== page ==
Critical Care, Critical Care Ultrasound, Ultrasound

Advanced Critical Care Ultrasound: VExUS--Can the Right Side Take It?

Knowing when to stop volume resuscitation in the unstable shock patient is a question that plagues both the emergency physician and the critical care doctor.

This question, in part, has been studied in large randomized controlled trials and discussed for decades.1-4 An emerging mental model proposes that ideally we should be assessing both sides of the heart. Using ultrasound measurements such as velocity time integral we can look to see if cardiac output increases after a 500 mL bolus or a passive leg raise. This answers "Can the left side use it?" The other half of the question asks "Can the right side take it?" There have been many studies and articles about the use of central venous pressures (CVP) to answer if the right ventricle can handle additional volume, and for more than a decade, the evidence has mounted that CVP is poorly suited to answer this question.5 Previously, CVP was the best we had in point of care ultrasound to assess right ventricle fluid tolerance, but VExUS was designed to succeed where CVP has failed.

To perform the study, you will need an ultrasound machine capable of pulse wave Doppler, and preferably a curvilinear probe as the structures to be imaged are deep anatomically. The patient should be supine with the head of the bed parallel to the ground (head of bed down).6 To start the study, first image the inferior vena cava (IVC), about 2 cm caudal to the entry of the hepatic veins as this has been shown to be the most sensitive location.7 This should be an intrahepatic portion of the IVC. If the diameter is less than 2 cm then you can stop, and VExUS would suggest that significant venous congestion is not present.8

If the IVC is greater than 2 cm in diameter, then you proceed with the rest of the protocol. Find one of the hepatic veins by scanning in the anterior right upper quadrant, and any of the three hepatic veins (right, middle, or left) will suffice. The hepatic veins are the only large vessels within the liver that meet up with IVC.9 Once you have found one of the hepatic veins, first check that flow is away from the probe by changing to color flow and looking for blue flow. Then place the pulse wave gate within the hepatic vein where it meets the IVC to produce a waveform. A physiologic waveform consists of two predominant waves. The first, and larger wave, is the systolic wave (S-wave). The second wave is the diastolic wave (D-wave). A mildly abnormal hepatic vein portion of the study is when the D-wave is found to be larger than the S-wave. A severely abnormal hepatic vein portion of the study is reversal of flow of the S-wave (see figure 3).8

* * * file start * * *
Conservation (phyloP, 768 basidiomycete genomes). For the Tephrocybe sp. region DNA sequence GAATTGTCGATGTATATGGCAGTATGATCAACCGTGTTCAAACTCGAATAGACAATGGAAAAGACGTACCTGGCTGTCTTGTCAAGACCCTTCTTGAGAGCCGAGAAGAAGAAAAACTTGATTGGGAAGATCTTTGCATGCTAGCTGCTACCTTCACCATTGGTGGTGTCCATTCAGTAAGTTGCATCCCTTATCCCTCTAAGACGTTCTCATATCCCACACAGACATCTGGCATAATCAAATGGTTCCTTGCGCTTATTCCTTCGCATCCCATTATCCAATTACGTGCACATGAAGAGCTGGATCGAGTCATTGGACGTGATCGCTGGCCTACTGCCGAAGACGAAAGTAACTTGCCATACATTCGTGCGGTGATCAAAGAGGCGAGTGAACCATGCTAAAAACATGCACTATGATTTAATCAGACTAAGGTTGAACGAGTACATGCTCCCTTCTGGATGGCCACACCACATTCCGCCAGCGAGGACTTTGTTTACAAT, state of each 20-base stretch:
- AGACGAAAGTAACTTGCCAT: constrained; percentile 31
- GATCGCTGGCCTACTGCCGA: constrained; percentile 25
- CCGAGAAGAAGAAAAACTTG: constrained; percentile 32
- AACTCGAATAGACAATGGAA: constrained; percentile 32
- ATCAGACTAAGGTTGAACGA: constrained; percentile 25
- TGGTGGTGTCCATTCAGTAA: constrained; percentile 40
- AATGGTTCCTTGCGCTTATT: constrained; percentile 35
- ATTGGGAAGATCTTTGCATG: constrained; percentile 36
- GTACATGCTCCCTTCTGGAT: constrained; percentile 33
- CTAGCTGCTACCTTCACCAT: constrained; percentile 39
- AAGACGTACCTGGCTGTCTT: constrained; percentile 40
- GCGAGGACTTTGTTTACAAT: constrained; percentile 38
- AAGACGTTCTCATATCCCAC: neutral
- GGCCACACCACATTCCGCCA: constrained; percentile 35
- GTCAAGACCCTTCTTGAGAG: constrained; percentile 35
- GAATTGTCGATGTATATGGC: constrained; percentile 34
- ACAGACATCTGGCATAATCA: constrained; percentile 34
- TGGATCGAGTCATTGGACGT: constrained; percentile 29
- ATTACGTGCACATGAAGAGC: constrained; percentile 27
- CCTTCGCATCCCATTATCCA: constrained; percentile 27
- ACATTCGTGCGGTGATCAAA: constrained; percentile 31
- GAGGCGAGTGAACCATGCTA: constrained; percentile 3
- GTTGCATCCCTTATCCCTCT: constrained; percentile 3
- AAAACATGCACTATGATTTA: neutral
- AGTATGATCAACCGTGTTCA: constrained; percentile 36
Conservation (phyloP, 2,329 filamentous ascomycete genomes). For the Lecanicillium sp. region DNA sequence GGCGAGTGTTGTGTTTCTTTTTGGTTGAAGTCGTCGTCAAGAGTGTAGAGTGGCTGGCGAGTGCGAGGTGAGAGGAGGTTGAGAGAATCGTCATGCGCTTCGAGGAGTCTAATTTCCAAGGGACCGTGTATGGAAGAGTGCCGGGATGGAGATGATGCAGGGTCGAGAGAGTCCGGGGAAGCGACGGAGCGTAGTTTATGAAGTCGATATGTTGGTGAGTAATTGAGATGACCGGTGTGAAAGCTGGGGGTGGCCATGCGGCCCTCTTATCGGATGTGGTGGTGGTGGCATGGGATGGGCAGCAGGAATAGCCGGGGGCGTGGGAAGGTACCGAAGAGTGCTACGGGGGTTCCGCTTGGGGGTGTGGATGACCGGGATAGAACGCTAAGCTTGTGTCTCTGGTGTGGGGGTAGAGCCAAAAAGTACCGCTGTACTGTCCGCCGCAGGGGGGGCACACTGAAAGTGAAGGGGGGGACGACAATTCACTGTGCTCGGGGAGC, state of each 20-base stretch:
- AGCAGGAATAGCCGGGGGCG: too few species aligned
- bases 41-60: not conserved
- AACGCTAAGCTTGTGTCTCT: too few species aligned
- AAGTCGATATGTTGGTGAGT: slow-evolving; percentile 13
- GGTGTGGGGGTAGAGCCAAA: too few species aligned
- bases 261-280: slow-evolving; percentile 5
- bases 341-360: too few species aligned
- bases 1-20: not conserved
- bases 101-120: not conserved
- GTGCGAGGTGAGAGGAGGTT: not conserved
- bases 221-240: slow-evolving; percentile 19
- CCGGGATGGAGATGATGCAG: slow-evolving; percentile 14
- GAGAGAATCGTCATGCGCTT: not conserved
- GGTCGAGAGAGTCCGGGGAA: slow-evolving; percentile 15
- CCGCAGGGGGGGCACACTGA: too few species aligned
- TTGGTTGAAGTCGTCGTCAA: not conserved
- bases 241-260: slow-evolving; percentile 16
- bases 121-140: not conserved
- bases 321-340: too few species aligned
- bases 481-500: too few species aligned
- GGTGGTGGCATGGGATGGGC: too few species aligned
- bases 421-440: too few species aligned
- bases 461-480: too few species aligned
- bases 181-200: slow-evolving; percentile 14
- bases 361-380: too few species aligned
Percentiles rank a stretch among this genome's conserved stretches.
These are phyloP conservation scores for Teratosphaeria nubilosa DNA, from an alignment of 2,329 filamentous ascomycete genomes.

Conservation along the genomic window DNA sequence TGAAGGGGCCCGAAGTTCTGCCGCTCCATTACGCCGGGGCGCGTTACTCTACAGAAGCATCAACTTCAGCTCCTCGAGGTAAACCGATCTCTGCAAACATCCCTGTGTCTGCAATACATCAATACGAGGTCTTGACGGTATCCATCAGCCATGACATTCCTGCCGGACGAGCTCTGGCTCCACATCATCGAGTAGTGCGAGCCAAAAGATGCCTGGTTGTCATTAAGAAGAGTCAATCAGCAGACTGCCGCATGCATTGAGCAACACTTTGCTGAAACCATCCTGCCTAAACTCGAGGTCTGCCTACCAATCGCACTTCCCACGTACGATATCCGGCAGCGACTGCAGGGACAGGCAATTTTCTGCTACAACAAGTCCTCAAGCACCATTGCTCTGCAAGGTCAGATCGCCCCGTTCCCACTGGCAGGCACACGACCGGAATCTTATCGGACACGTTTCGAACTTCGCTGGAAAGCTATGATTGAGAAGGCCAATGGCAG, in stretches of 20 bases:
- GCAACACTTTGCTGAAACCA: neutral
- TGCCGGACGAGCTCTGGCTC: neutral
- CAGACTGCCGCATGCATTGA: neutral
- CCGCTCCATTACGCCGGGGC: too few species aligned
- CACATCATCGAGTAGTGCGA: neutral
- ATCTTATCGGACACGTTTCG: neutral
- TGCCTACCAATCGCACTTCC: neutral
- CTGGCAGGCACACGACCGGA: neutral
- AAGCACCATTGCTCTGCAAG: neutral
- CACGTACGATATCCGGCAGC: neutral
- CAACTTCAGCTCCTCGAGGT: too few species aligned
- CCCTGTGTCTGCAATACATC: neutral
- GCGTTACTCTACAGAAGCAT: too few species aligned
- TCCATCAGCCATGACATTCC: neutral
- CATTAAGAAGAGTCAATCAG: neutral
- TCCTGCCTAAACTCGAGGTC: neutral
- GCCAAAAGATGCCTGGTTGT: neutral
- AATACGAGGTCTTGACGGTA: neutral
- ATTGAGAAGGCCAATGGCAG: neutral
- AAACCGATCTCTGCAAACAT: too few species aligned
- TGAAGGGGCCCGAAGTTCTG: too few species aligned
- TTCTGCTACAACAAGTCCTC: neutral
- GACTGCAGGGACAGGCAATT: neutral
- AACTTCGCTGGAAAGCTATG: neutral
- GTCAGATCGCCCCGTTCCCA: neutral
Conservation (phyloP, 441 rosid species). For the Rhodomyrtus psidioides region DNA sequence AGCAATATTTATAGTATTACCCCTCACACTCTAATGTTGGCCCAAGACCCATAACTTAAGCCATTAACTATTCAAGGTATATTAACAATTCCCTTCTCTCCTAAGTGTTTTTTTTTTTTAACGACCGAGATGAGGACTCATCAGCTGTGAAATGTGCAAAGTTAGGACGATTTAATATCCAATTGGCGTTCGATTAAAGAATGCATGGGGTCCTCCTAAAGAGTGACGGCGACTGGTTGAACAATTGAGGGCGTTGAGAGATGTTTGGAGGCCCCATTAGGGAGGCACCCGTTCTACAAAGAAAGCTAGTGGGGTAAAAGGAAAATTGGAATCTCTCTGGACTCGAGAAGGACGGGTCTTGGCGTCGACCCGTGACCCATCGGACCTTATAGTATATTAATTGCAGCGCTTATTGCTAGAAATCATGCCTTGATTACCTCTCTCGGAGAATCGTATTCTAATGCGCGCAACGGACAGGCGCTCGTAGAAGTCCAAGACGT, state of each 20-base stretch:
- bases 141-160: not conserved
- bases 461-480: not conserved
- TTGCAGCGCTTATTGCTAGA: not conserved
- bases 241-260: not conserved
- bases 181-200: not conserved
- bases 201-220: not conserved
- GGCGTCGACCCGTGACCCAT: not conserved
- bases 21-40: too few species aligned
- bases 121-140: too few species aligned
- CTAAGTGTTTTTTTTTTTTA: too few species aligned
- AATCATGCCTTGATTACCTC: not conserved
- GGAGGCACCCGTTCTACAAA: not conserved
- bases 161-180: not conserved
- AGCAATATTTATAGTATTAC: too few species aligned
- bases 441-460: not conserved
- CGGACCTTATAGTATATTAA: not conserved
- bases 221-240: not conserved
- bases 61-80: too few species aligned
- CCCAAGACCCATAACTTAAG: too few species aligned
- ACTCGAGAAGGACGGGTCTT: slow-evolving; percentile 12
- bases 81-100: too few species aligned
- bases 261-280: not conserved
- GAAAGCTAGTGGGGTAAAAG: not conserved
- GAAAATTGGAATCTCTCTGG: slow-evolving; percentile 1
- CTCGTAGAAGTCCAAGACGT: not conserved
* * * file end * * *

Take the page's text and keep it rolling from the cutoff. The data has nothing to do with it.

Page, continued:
Figure 1. Hepatic vein Doppler with severe abnormality grade tracing
vexus fig 1.png

Next, you need to find the portal vein. Place the probe in the right middle axillary line over the liver and scan towards the posterior axillary line until the portal vein comes into view. Using color flow assess that flow is towards the probe and red on the screen. Next place the pulse wave doppler gate within the portal vein to produce a waveform. A normal physiologic tracing has minimal variability. Variability is defined by: Pulsatility Index = (Vmax – Vmin)/Vmax. Minimal variability is a pulsatility index <30%. As this pulsatility increases the results are more abnormal. Mild abnormalities in this portion of the study are a pulsatility index of 30%-49% and severe abnormality is >50%.8

Figure 2. Portal vein doppler with normal grade tracing
vexus fig 2.png